What is toe walking and why do we care?
You may have seen children walking around on their toes and just thought they were excited, or a “bouncy” kid, and therefore not a problem. While this may be true some of the time, if a child is doing this all the time it may be more cause for concern.
Toe walking is exactly what it sounds like- a person, most commonly a child, who walks on their toes as opposed to striking the heel during the first part of the gait cycle. It can be idiopathic, meaning it just happens on its own. Some research is showing that it may be more common in premies due to these babies not maintaining the flexed/curled posture we often see in newborns. It can also occur in children who have low muscle tone as a way to get some stability in their foot and ankle and make up for lack of stability in their abdominals (where everything stabilizes from). Another reason for toe walking is having sensory processing differences. A child may be walking on toes to avoid the sensation of certain shoes or surfaces or because their joints crave the increased compression of bouncing. Lastly, tightness in the heel cords can cause toe walking.
This is important for many reasons. Most importantly, we don't want to put abnormal stresses throughout the body. The foot and ankle are the first part of the body to touch the ground- it starts a chain reaction from the floor up to the knees, hips and spine. If we put increased strain through all of these components, they will eventually cause pain and breakdown in one or more body areas. It can also impair balance, cause muscle fatigue and cause social/emotional problems when kids look or function differently from their peers.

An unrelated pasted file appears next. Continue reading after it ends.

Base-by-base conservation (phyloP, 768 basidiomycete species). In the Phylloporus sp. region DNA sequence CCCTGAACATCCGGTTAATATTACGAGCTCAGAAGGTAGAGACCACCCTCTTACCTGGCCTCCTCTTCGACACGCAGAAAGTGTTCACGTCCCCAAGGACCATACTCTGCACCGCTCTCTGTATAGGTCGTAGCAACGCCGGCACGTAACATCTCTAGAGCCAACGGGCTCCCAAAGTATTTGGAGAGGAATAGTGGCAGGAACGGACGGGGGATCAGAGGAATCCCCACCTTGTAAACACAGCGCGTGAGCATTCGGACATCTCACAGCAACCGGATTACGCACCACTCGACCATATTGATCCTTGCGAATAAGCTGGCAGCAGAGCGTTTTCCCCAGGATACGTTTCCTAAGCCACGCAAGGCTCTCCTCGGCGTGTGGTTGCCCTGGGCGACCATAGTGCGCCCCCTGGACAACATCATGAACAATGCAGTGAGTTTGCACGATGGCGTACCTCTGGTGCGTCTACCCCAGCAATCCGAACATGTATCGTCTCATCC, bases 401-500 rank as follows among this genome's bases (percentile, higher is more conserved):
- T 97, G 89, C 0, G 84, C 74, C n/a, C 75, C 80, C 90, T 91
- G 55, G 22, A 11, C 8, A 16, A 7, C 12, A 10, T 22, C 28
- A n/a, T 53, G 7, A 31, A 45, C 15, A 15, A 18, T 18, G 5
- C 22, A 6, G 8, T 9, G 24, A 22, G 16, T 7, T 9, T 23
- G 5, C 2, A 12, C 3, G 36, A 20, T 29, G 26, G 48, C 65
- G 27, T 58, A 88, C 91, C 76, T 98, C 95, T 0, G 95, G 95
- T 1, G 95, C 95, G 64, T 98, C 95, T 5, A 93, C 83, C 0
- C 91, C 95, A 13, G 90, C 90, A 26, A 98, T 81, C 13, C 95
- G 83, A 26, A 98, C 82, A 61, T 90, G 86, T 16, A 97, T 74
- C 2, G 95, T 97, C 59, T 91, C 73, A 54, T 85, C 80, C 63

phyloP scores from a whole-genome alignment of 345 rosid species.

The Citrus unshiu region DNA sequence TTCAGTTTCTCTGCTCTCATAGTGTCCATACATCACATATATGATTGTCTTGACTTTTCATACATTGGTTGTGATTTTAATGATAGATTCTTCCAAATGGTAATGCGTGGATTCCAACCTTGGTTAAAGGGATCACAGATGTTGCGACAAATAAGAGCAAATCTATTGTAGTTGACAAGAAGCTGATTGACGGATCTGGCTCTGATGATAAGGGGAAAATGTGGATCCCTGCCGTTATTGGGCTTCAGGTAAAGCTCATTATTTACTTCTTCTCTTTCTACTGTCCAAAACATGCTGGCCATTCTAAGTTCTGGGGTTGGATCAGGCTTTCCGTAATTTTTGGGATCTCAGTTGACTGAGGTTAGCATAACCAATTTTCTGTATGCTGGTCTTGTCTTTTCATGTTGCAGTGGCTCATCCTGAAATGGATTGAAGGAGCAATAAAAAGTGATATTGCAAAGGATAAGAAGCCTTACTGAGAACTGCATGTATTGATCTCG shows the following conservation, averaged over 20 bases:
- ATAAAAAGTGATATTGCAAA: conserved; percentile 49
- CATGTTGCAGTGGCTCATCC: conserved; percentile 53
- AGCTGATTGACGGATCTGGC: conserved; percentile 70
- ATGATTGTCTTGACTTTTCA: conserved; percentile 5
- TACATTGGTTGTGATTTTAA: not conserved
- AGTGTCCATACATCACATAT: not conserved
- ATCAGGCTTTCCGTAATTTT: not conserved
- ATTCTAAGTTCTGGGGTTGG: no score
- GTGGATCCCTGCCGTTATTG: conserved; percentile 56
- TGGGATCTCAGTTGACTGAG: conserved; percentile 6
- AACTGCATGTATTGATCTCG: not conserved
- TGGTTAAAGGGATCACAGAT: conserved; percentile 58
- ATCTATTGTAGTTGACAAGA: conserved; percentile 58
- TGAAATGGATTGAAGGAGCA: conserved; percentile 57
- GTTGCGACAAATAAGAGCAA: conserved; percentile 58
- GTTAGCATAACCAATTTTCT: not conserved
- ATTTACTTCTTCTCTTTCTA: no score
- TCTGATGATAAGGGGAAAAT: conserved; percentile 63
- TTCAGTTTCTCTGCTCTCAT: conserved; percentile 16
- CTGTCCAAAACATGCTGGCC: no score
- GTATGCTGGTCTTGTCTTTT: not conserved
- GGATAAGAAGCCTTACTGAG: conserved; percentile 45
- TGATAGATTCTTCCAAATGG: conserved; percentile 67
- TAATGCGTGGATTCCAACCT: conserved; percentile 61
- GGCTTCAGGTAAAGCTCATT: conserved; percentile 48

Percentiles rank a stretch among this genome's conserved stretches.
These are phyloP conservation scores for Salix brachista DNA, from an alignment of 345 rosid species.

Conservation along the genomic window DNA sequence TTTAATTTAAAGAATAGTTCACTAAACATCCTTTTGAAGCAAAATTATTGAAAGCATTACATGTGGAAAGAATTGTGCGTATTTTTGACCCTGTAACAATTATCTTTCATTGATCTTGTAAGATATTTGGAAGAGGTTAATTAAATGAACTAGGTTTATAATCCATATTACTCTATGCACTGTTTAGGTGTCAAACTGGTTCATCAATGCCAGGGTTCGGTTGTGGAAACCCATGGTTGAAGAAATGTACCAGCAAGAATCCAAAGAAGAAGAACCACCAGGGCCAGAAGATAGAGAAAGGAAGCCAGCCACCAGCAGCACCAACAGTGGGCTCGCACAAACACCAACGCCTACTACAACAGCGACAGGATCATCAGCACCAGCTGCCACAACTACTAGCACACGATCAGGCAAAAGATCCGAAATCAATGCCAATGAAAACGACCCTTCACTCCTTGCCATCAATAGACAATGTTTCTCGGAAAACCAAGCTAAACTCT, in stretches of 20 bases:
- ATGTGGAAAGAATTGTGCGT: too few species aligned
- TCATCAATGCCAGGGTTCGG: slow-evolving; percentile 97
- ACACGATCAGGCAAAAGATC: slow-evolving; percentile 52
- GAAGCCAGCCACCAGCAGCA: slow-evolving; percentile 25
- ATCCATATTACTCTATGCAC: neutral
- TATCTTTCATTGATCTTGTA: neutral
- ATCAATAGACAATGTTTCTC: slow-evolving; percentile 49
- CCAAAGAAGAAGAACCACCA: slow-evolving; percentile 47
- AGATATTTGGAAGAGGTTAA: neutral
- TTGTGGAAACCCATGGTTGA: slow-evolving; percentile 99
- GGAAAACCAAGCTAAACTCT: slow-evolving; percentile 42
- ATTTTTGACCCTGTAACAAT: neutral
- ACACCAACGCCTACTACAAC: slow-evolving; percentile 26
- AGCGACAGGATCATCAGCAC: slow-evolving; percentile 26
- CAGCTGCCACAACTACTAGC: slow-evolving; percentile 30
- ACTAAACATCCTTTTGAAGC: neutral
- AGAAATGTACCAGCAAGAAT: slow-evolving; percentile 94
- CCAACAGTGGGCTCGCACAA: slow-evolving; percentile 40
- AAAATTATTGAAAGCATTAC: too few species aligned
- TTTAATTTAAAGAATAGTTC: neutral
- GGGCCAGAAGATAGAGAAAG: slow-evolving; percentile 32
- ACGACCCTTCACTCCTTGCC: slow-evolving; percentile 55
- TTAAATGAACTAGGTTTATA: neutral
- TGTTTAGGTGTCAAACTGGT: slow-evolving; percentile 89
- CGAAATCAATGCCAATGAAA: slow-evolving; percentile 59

There are many ways a physical therapist can help with this. PT’s are experts at examining gait, posture, strength, flexibility and balance to see which of the above reasons may be causing the toe walking. It may be as simple as stretching some muscles and strengthening others. There are times when serial casting is needed to force the tissues to be stretched for a prolonged period and break habits that have been formed, It is common to use various forms of orthotics including ankle-foot orthoses (AFOs), or carbon fiber inserts. Physical therapists also work to find sensory techniques to help regulate the sensory system.
If you would like to learn more or make an appointment visit mmidocs.com or call 301-694-8311 today. We are here to serve you Monday- Friday and Saturday with convenient hours to fit your needs. We also offer Telemedicine visits. Let us help you live your best life.